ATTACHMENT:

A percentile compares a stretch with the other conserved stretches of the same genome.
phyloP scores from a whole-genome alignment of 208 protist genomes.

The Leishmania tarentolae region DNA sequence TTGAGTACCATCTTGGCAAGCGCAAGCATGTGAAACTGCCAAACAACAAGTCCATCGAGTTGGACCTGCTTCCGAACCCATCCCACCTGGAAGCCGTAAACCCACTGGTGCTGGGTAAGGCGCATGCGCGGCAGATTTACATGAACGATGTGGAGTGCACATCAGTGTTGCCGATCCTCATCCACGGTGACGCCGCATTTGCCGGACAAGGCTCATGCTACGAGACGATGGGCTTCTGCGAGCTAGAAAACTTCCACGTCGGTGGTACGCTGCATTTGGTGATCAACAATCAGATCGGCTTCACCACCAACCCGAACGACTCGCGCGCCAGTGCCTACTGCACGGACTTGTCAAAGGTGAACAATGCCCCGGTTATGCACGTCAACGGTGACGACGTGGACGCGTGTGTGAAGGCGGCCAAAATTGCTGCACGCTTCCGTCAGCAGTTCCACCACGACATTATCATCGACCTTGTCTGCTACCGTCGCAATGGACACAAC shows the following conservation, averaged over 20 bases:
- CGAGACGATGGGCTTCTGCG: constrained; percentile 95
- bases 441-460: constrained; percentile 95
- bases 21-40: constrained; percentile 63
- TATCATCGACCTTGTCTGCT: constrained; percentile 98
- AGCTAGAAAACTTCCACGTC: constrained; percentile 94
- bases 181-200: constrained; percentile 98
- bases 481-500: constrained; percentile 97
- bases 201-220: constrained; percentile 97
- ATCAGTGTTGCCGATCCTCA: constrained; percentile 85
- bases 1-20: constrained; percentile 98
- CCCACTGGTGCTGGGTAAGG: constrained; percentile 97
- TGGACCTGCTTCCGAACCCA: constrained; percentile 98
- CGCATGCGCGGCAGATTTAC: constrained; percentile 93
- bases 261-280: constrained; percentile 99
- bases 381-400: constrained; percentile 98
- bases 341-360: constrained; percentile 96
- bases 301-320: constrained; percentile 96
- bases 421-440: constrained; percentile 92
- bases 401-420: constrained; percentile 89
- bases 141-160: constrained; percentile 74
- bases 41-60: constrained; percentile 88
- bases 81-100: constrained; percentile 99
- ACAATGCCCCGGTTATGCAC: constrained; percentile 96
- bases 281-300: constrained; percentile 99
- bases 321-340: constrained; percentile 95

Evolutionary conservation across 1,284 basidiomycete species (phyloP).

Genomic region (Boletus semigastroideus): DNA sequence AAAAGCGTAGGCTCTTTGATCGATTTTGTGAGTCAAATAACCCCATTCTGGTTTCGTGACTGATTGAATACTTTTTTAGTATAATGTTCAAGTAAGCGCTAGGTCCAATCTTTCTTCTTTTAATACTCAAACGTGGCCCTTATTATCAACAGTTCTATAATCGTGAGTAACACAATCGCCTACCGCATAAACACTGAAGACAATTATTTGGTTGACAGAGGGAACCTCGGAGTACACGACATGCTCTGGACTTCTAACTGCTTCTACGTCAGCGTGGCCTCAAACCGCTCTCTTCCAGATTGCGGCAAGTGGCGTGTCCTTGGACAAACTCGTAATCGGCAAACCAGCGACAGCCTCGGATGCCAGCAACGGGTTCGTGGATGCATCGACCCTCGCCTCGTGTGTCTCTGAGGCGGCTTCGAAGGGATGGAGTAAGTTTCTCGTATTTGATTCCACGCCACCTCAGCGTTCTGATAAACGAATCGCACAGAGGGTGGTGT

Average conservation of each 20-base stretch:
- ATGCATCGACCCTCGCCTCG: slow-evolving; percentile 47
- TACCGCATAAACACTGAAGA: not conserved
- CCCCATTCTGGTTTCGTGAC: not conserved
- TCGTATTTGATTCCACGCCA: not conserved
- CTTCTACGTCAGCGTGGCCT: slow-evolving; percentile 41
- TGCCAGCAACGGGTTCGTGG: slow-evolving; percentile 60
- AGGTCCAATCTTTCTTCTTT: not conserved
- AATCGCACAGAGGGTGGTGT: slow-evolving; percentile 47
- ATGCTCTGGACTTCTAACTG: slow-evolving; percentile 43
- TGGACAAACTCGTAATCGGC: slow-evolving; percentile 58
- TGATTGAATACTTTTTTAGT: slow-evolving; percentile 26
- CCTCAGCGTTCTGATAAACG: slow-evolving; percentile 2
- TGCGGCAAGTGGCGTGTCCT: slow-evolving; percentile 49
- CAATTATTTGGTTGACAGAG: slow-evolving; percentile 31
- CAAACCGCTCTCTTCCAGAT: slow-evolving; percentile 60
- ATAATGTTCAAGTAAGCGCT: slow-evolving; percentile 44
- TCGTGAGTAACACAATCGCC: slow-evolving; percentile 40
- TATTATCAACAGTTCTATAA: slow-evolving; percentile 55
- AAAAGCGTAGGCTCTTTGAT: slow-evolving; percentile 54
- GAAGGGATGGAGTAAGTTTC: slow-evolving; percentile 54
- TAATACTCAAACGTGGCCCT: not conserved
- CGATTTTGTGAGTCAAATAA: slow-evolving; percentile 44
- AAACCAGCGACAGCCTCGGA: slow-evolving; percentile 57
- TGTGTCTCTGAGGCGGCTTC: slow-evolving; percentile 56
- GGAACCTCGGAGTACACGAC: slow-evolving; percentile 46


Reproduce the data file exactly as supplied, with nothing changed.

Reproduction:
A percentile compares a stretch with the other conserved stretches of the same genome.
phyloP scores from a whole-genome alignment of 208 protist genomes.

The Leishmania tarentolae region DNA sequence TTGAGTACCATCTTGGCAAGCGCAAGCATGTGAAACTGCCAAACAACAAGTCCATCGAGTTGGACCTGCTTCCGAACCCATCCCACCTGGAAGCCGTAAACCCACTGGTGCTGGGTAAGGCGCATGCGCGGCAGATTTACATGAACGATGTGGAGTGCACATCAGTGTTGCCGATCCTCATCCACGGTGACGCCGCATTTGCCGGACAAGGCTCATGCTACGAGACGATGGGCTTCTGCGAGCTAGAAAACTTCCACGTCGGTGGTACGCTGCATTTGGTGATCAACAATCAGATCGGCTTCACCACCAACCCGAACGACTCGCGCGCCAGTGCCTACTGCACGGACTTGTCAAAGGTGAACAATGCCCCGGTTATGCACGTCAACGGTGACGACGTGGACGCGTGTGTGAAGGCGGCCAAAATTGCTGCACGCTTCCGTCAGCAGTTCCACCACGACATTATCATCGACCTTGTCTGCTACCGTCGCAATGGACACAAC shows the following conservation, averaged over 20 bases:
- CGAGACGATGGGCTTCTGCG: constrained; percentile 95
- bases 441-460: constrained; percentile 95
- bases 21-40: constrained; percentile 63
- TATCATCGACCTTGTCTGCT: constrained; percentile 98
- AGCTAGAAAACTTCCACGTC: constrained; percentile 94
- bases 181-200: constrained; percentile 98
- bases 481-500: constrained; percentile 97
- bases 201-220: constrained; percentile 97
- ATCAGTGTTGCCGATCCTCA: constrained; percentile 85
- bases 1-20: constrained; percentile 98
- CCCACTGGTGCTGGGTAAGG: constrained; percentile 97
- TGGACCTGCTTCCGAACCCA: constrained; percentile 98
- CGCATGCGCGGCAGATTTAC: constrained; percentile 93
- bases 261-280: constrained; percentile 99
- bases 381-400: constrained; percentile 98
- bases 341-360: constrained; percentile 96
- bases 301-320: constrained; percentile 96
- bases 421-440: constrained; percentile 92
- bases 401-420: constrained; percentile 89
- bases 141-160: constrained; percentile 74
- bases 41-60: constrained; percentile 88
- bases 81-100: constrained; percentile 99
- ACAATGCCCCGGTTATGCAC: constrained; percentile 96
- bases 281-300: constrained; percentile 99
- bases 321-340: constrained; percentile 95

Evolutionary conservation across 1,284 basidiomycete species (phyloP).

Genomic region (Boletus semigastroideus): DNA sequence AAAAGCGTAGGCTCTTTGATCGATTTTGTGAGTCAAATAACCCCATTCTGGTTTCGTGACTGATTGAATACTTTTTTAGTATAATGTTCAAGTAAGCGCTAGGTCCAATCTTTCTTCTTTTAATACTCAAACGTGGCCCTTATTATCAACAGTTCTATAATCGTGAGTAACACAATCGCCTACCGCATAAACACTGAAGACAATTATTTGGTTGACAGAGGGAACCTCGGAGTACACGACATGCTCTGGACTTCTAACTGCTTCTACGTCAGCGTGGCCTCAAACCGCTCTCTTCCAGATTGCGGCAAGTGGCGTGTCCTTGGACAAACTCGTAATCGGCAAACCAGCGACAGCCTCGGATGCCAGCAACGGGTTCGTGGATGCATCGACCCTCGCCTCGTGTGTCTCTGAGGCGGCTTCGAAGGGATGGAGTAAGTTTCTCGTATTTGATTCCACGCCACCTCAGCGTTCTGATAAACGAATCGCACAGAGGGTGGTGT

Average conservation of each 20-base stretch:
- ATGCATCGACCCTCGCCTCG: slow-evolving; percentile 47
- TACCGCATAAACACTGAAGA: not conserved
- CCCCATTCTGGTTTCGTGAC: not conserved
- TCGTATTTGATTCCACGCCA: not conserved
- CTTCTACGTCAGCGTGGCCT: slow-evolving; percentile 41
- TGCCAGCAACGGGTTCGTGG: slow-evolving; percentile 60
- AGGTCCAATCTTTCTTCTTT: not conserved
- AATCGCACAGAGGGTGGTGT: slow-evolving; percentile 47
- ATGCTCTGGACTTCTAACTG: slow-evolving; percentile 43
- TGGACAAACTCGTAATCGGC: slow-evolving; percentile 58
- TGATTGAATACTTTTTTAGT: slow-evolving; percentile 26
- CCTCAGCGTTCTGATAAACG: slow-evolving; percentile 2
- TGCGGCAAGTGGCGTGTCCT: slow-evolving; percentile 49
- CAATTATTTGGTTGACAGAG: slow-evolving; percentile 31
- CAAACCGCTCTCTTCCAGAT: slow-evolving; percentile 60
- ATAATGTTCAAGTAAGCGCT: slow-evolving; percentile 44
- TCGTGAGTAACACAATCGCC: slow-evolving; percentile 40
- TATTATCAACAGTTCTATAA: slow-evolving; percentile 55
- AAAAGCGTAGGCTCTTTGAT: slow-evolving; percentile 54
- GAAGGGATGGAGTAAGTTTC: slow-evolving; percentile 54
- TAATACTCAAACGTGGCCCT: not conserved
- CGATTTTGTGAGTCAAATAA: slow-evolving; percentile 44
- AAACCAGCGACAGCCTCGGA: slow-evolving; percentile 57
- TGTGTCTCTGAGGCGGCTTC: slow-evolving; percentile 56
- GGAACCTCGGAGTACACGAC: slow-evolving; percentile 46